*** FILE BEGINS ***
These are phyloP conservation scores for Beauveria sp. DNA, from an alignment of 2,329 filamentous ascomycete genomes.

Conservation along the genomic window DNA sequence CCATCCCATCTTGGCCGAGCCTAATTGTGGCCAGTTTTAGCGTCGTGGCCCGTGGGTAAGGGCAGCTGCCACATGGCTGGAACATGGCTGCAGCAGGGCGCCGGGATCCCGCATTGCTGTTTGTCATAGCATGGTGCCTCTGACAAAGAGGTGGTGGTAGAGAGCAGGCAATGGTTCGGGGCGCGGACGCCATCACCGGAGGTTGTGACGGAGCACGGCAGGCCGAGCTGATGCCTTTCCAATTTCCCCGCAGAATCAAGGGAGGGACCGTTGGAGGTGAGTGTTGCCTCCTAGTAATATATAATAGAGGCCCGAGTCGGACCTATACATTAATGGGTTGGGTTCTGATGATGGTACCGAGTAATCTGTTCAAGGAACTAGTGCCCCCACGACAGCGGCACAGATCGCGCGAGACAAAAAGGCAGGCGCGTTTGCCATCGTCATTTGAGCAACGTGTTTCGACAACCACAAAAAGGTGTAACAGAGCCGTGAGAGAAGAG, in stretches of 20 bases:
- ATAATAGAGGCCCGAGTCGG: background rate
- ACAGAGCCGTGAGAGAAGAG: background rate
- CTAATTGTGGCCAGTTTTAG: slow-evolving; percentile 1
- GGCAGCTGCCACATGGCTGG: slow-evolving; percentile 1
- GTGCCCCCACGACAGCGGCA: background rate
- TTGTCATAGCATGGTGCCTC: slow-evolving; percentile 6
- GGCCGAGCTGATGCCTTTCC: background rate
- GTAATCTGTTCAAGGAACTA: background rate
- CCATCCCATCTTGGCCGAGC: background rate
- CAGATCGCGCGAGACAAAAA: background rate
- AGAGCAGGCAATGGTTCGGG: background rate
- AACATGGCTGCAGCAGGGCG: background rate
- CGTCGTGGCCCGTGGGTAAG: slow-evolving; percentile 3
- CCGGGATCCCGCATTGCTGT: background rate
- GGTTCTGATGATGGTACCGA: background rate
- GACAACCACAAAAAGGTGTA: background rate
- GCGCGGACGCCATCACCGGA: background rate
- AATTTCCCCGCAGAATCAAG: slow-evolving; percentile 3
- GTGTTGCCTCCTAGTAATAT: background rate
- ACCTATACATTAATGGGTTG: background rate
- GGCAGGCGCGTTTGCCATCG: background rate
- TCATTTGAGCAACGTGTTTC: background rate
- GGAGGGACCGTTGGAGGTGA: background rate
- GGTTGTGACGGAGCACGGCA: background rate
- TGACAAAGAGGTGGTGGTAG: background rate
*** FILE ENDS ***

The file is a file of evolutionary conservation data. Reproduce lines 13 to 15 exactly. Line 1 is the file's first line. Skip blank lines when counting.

- AGAGCAGGCAATGGTTCGGG: background rate
- AACATGGCTGCAGCAGGGCG: background rate
- CGTCGTGGCCCGTGGGTAAG: slow-evolving; percentile 3